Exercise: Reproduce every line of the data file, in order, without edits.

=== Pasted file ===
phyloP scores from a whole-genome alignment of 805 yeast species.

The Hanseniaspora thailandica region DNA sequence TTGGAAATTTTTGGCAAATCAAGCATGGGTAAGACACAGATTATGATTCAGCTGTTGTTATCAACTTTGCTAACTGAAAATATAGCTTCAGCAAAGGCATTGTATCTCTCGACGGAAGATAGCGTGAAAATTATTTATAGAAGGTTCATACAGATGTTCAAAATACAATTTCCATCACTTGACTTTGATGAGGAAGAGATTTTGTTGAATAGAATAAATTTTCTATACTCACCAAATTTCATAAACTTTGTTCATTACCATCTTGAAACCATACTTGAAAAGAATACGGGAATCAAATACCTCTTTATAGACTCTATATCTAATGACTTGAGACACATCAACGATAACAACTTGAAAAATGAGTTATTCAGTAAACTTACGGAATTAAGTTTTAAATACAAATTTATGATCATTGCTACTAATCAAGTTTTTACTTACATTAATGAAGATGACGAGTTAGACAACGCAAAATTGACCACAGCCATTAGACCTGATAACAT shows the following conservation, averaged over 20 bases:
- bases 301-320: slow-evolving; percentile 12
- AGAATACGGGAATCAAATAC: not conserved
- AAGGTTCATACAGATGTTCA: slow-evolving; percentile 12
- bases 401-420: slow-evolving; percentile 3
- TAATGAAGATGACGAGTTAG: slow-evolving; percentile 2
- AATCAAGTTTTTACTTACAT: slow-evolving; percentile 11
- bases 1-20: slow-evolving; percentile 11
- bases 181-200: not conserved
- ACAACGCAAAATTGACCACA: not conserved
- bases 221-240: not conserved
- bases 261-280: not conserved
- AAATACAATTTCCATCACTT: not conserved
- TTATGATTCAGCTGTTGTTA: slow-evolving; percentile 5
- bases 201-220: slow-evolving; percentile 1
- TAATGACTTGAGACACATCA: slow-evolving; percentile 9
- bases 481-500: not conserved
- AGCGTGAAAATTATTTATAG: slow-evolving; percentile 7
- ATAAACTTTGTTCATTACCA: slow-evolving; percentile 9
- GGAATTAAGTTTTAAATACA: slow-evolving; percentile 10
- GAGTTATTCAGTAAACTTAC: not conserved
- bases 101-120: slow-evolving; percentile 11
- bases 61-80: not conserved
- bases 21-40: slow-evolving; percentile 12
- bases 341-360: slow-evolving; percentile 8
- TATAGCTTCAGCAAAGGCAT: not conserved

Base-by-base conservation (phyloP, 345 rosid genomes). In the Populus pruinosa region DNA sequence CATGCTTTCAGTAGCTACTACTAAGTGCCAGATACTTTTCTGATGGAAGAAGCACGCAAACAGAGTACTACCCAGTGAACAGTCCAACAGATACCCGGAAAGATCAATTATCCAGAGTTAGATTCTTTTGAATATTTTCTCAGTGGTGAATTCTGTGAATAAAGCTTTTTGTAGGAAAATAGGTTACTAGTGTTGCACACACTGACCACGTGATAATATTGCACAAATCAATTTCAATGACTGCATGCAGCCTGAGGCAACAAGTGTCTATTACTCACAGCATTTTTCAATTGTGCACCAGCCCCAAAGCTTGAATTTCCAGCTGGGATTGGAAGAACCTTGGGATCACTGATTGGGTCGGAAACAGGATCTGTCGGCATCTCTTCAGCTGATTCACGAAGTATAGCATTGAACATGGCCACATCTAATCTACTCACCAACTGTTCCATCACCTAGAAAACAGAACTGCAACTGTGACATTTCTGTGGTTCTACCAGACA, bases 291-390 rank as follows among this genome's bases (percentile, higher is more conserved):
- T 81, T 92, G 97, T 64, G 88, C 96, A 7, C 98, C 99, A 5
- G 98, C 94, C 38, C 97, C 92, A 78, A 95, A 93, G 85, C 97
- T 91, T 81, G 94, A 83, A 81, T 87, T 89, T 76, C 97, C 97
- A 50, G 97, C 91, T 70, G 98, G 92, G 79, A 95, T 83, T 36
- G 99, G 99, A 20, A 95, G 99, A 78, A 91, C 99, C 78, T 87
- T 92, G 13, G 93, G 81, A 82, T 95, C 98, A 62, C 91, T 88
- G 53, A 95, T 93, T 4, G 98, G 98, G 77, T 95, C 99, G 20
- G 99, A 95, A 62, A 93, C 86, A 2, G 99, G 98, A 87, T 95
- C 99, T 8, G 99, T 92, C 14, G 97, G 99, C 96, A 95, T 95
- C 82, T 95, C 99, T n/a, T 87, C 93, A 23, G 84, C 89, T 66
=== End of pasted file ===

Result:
phyloP scores from a whole-genome alignment of 805 yeast species.

The Hanseniaspora thailandica region DNA sequence TTGGAAATTTTTGGCAAATCAAGCATGGGTAAGACACAGATTATGATTCAGCTGTTGTTATCAACTTTGCTAACTGAAAATATAGCTTCAGCAAAGGCATTGTATCTCTCGACGGAAGATAGCGTGAAAATTATTTATAGAAGGTTCATACAGATGTTCAAAATACAATTTCCATCACTTGACTTTGATGAGGAAGAGATTTTGTTGAATAGAATAAATTTTCTATACTCACCAAATTTCATAAACTTTGTTCATTACCATCTTGAAACCATACTTGAAAAGAATACGGGAATCAAATACCTCTTTATAGACTCTATATCTAATGACTTGAGACACATCAACGATAACAACTTGAAAAATGAGTTATTCAGTAAACTTACGGAATTAAGTTTTAAATACAAATTTATGATCATTGCTACTAATCAAGTTTTTACTTACATTAATGAAGATGACGAGTTAGACAACGCAAAATTGACCACAGCCATTAGACCTGATAACAT shows the following conservation, averaged over 20 bases:
- bases 301-320: slow-evolving; percentile 12
- AGAATACGGGAATCAAATAC: not conserved
- AAGGTTCATACAGATGTTCA: slow-evolving; percentile 12
- bases 401-420: slow-evolving; percentile 3
- TAATGAAGATGACGAGTTAG: slow-evolving; percentile 2
- AATCAAGTTTTTACTTACAT: slow-evolving; percentile 11
- bases 1-20: slow-evolving; percentile 11
- bases 181-200: not conserved
- ACAACGCAAAATTGACCACA: not conserved
- bases 221-240: not conserved
- bases 261-280: not conserved
- AAATACAATTTCCATCACTT: not conserved
- TTATGATTCAGCTGTTGTTA: slow-evolving; percentile 5
- bases 201-220: slow-evolving; percentile 1
- TAATGACTTGAGACACATCA: slow-evolving; percentile 9
- bases 481-500: not conserved
- AGCGTGAAAATTATTTATAG: slow-evolving; percentile 7
- ATAAACTTTGTTCATTACCA: slow-evolving; percentile 9
- GGAATTAAGTTTTAAATACA: slow-evolving; percentile 10
- GAGTTATTCAGTAAACTTAC: not conserved
- bases 101-120: slow-evolving; percentile 11
- bases 61-80: not conserved
- bases 21-40: slow-evolving; percentile 12
- bases 341-360: slow-evolving; percentile 8
- TATAGCTTCAGCAAAGGCAT: not conserved

Base-by-base conservation (phyloP, 345 rosid genomes). In the Populus pruinosa region DNA sequence CATGCTTTCAGTAGCTACTACTAAGTGCCAGATACTTTTCTGATGGAAGAAGCACGCAAACAGAGTACTACCCAGTGAACAGTCCAACAGATACCCGGAAAGATCAATTATCCAGAGTTAGATTCTTTTGAATATTTTCTCAGTGGTGAATTCTGTGAATAAAGCTTTTTGTAGGAAAATAGGTTACTAGTGTTGCACACACTGACCACGTGATAATATTGCACAAATCAATTTCAATGACTGCATGCAGCCTGAGGCAACAAGTGTCTATTACTCACAGCATTTTTCAATTGTGCACCAGCCCCAAAGCTTGAATTTCCAGCTGGGATTGGAAGAACCTTGGGATCACTGATTGGGTCGGAAACAGGATCTGTCGGCATCTCTTCAGCTGATTCACGAAGTATAGCATTGAACATGGCCACATCTAATCTACTCACCAACTGTTCCATCACCTAGAAAACAGAACTGCAACTGTGACATTTCTGTGGTTCTACCAGACA, bases 291-390 rank as follows among this genome's bases (percentile, higher is more conserved):
- T 81, T 92, G 97, T 64, G 88, C 96, A 7, C 98, C 99, A 5
- G 98, C 94, C 38, C 97, C 92, A 78, A 95, A 93, G 85, C 97
- T 91, T 81, G 94, A 83, A 81, T 87, T 89, T 76, C 97, C 97
- A 50, G 97, C 91, T 70, G 98, G 92, G 79, A 95, T 83, T 36
- G 99, G 99, A 20, A 95, G 99, A 78, A 91, C 99, C 78, T 87
- T 92, G 13, G 93, G 81, A 82, T 95, C 98, A 62, C 91, T 88
- G 53, A 95, T 93, T 4, G 98, G 98, G 77, T 95, C 99, G 20
- G 99, A 95, A 62, A 93, C 86, A 2, G 99, G 98, A 87, T 95
- C 99, T 8, G 99, T 92, C 14, G 97, G 99, C 96, A 95, T 95
- C 82, T 95, C 99, T n/a, T 87, C 93, A 23, G 84, C 89, T 66